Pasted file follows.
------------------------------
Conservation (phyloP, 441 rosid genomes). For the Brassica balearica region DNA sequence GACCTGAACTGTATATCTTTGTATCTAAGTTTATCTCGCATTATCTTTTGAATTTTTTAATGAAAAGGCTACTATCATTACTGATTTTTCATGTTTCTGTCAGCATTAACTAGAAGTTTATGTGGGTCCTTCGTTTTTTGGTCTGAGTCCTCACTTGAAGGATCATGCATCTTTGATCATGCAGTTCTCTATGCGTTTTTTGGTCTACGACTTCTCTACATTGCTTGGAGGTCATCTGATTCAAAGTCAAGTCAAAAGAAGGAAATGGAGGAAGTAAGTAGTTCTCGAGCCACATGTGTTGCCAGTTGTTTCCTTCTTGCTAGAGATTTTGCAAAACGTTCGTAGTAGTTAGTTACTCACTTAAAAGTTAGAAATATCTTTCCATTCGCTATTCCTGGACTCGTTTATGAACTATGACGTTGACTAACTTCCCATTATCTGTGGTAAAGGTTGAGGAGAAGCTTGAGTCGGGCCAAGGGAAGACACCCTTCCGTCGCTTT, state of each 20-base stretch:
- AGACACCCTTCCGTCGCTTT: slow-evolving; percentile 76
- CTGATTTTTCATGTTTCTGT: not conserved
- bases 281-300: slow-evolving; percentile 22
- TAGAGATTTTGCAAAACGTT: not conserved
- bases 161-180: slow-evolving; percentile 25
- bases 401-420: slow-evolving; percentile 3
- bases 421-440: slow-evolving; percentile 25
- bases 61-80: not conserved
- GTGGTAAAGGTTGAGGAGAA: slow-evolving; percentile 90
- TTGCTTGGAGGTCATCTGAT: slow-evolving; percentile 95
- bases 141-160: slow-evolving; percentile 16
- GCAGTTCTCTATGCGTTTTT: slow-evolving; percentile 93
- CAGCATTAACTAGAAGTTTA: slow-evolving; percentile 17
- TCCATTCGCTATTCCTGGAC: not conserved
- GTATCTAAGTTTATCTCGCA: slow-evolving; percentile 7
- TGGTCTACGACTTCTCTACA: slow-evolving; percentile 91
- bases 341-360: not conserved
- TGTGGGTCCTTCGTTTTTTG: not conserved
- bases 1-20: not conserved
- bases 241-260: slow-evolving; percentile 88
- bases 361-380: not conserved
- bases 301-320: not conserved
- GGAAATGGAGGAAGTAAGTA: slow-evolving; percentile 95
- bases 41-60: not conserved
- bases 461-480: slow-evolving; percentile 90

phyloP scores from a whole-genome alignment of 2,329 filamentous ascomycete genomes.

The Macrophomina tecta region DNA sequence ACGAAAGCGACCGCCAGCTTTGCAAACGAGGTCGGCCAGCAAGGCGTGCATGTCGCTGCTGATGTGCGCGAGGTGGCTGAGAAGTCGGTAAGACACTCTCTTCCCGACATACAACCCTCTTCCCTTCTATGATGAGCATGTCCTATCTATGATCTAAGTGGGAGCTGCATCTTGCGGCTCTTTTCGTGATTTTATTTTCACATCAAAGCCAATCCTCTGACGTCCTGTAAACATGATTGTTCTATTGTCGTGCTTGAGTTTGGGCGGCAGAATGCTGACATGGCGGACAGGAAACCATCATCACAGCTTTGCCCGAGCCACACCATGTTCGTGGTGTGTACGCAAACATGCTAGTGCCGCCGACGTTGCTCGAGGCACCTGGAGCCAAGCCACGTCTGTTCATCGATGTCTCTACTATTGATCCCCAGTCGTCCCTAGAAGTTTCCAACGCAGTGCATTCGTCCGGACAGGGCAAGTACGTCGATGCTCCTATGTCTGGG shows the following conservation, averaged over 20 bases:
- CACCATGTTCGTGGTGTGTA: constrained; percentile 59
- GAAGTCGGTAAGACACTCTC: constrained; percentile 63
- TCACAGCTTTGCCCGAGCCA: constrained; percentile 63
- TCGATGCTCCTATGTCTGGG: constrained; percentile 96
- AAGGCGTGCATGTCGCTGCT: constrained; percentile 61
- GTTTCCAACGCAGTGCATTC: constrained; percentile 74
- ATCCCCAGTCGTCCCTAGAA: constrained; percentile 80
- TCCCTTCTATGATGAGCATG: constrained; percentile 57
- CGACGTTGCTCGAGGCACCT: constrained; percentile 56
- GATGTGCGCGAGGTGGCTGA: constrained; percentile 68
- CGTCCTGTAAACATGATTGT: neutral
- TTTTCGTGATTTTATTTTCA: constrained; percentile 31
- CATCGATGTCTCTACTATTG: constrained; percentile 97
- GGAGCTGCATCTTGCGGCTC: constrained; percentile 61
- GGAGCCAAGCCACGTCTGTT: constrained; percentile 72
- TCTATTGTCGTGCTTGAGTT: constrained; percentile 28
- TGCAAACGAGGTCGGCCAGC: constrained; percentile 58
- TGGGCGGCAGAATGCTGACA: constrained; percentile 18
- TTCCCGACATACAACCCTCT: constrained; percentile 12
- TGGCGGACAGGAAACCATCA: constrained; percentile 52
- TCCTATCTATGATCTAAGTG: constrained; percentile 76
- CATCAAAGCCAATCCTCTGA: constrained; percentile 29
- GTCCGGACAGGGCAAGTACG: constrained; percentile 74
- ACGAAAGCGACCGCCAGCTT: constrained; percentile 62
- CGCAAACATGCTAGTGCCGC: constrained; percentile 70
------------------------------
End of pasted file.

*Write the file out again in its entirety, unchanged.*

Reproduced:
Conservation (phyloP, 441 rosid genomes). For the Brassica balearica region DNA sequence GACCTGAACTGTATATCTTTGTATCTAAGTTTATCTCGCATTATCTTTTGAATTTTTTAATGAAAAGGCTACTATCATTACTGATTTTTCATGTTTCTGTCAGCATTAACTAGAAGTTTATGTGGGTCCTTCGTTTTTTGGTCTGAGTCCTCACTTGAAGGATCATGCATCTTTGATCATGCAGTTCTCTATGCGTTTTTTGGTCTACGACTTCTCTACATTGCTTGGAGGTCATCTGATTCAAAGTCAAGTCAAAAGAAGGAAATGGAGGAAGTAAGTAGTTCTCGAGCCACATGTGTTGCCAGTTGTTTCCTTCTTGCTAGAGATTTTGCAAAACGTTCGTAGTAGTTAGTTACTCACTTAAAAGTTAGAAATATCTTTCCATTCGCTATTCCTGGACTCGTTTATGAACTATGACGTTGACTAACTTCCCATTATCTGTGGTAAAGGTTGAGGAGAAGCTTGAGTCGGGCCAAGGGAAGACACCCTTCCGTCGCTTT, state of each 20-base stretch:
- AGACACCCTTCCGTCGCTTT: slow-evolving; percentile 76
- CTGATTTTTCATGTTTCTGT: not conserved
- bases 281-300: slow-evolving; percentile 22
- TAGAGATTTTGCAAAACGTT: not conserved
- bases 161-180: slow-evolving; percentile 25
- bases 401-420: slow-evolving; percentile 3
- bases 421-440: slow-evolving; percentile 25
- bases 61-80: not conserved
- GTGGTAAAGGTTGAGGAGAA: slow-evolving; percentile 90
- TTGCTTGGAGGTCATCTGAT: slow-evolving; percentile 95
- bases 141-160: slow-evolving; percentile 16
- GCAGTTCTCTATGCGTTTTT: slow-evolving; percentile 93
- CAGCATTAACTAGAAGTTTA: slow-evolving; percentile 17
- TCCATTCGCTATTCCTGGAC: not conserved
- GTATCTAAGTTTATCTCGCA: slow-evolving; percentile 7
- TGGTCTACGACTTCTCTACA: slow-evolving; percentile 91
- bases 341-360: not conserved
- TGTGGGTCCTTCGTTTTTTG: not conserved
- bases 1-20: not conserved
- bases 241-260: slow-evolving; percentile 88
- bases 361-380: not conserved
- bases 301-320: not conserved
- GGAAATGGAGGAAGTAAGTA: slow-evolving; percentile 95
- bases 41-60: not conserved
- bases 461-480: slow-evolving; percentile 90

phyloP scores from a whole-genome alignment of 2,329 filamentous ascomycete genomes.

The Macrophomina tecta region DNA sequence ACGAAAGCGACCGCCAGCTTTGCAAACGAGGTCGGCCAGCAAGGCGTGCATGTCGCTGCTGATGTGCGCGAGGTGGCTGAGAAGTCGGTAAGACACTCTCTTCCCGACATACAACCCTCTTCCCTTCTATGATGAGCATGTCCTATCTATGATCTAAGTGGGAGCTGCATCTTGCGGCTCTTTTCGTGATTTTATTTTCACATCAAAGCCAATCCTCTGACGTCCTGTAAACATGATTGTTCTATTGTCGTGCTTGAGTTTGGGCGGCAGAATGCTGACATGGCGGACAGGAAACCATCATCACAGCTTTGCCCGAGCCACACCATGTTCGTGGTGTGTACGCAAACATGCTAGTGCCGCCGACGTTGCTCGAGGCACCTGGAGCCAAGCCACGTCTGTTCATCGATGTCTCTACTATTGATCCCCAGTCGTCCCTAGAAGTTTCCAACGCAGTGCATTCGTCCGGACAGGGCAAGTACGTCGATGCTCCTATGTCTGGG shows the following conservation, averaged over 20 bases:
- CACCATGTTCGTGGTGTGTA: constrained; percentile 59
- GAAGTCGGTAAGACACTCTC: constrained; percentile 63
- TCACAGCTTTGCCCGAGCCA: constrained; percentile 63
- TCGATGCTCCTATGTCTGGG: constrained; percentile 96
- AAGGCGTGCATGTCGCTGCT: constrained; percentile 61
- GTTTCCAACGCAGTGCATTC: constrained; percentile 74
- ATCCCCAGTCGTCCCTAGAA: constrained; percentile 80
- TCCCTTCTATGATGAGCATG: constrained; percentile 57
- CGACGTTGCTCGAGGCACCT: constrained; percentile 56
- GATGTGCGCGAGGTGGCTGA: constrained; percentile 68
- CGTCCTGTAAACATGATTGT: neutral
- TTTTCGTGATTTTATTTTCA: constrained; percentile 31
- CATCGATGTCTCTACTATTG: constrained; percentile 97
- GGAGCTGCATCTTGCGGCTC: constrained; percentile 61
- GGAGCCAAGCCACGTCTGTT: constrained; percentile 72
- TCTATTGTCGTGCTTGAGTT: constrained; percentile 28
- TGCAAACGAGGTCGGCCAGC: constrained; percentile 58
- TGGGCGGCAGAATGCTGACA: constrained; percentile 18
- TTCCCGACATACAACCCTCT: constrained; percentile 12
- TGGCGGACAGGAAACCATCA: constrained; percentile 52
- TCCTATCTATGATCTAAGTG: constrained; percentile 76
- CATCAAAGCCAATCCTCTGA: constrained; percentile 29
- GTCCGGACAGGGCAAGTACG: constrained; percentile 74
- ACGAAAGCGACCGCCAGCTT: constrained; percentile 62
- CGCAAACATGCTAGTGCCGC: constrained; percentile 70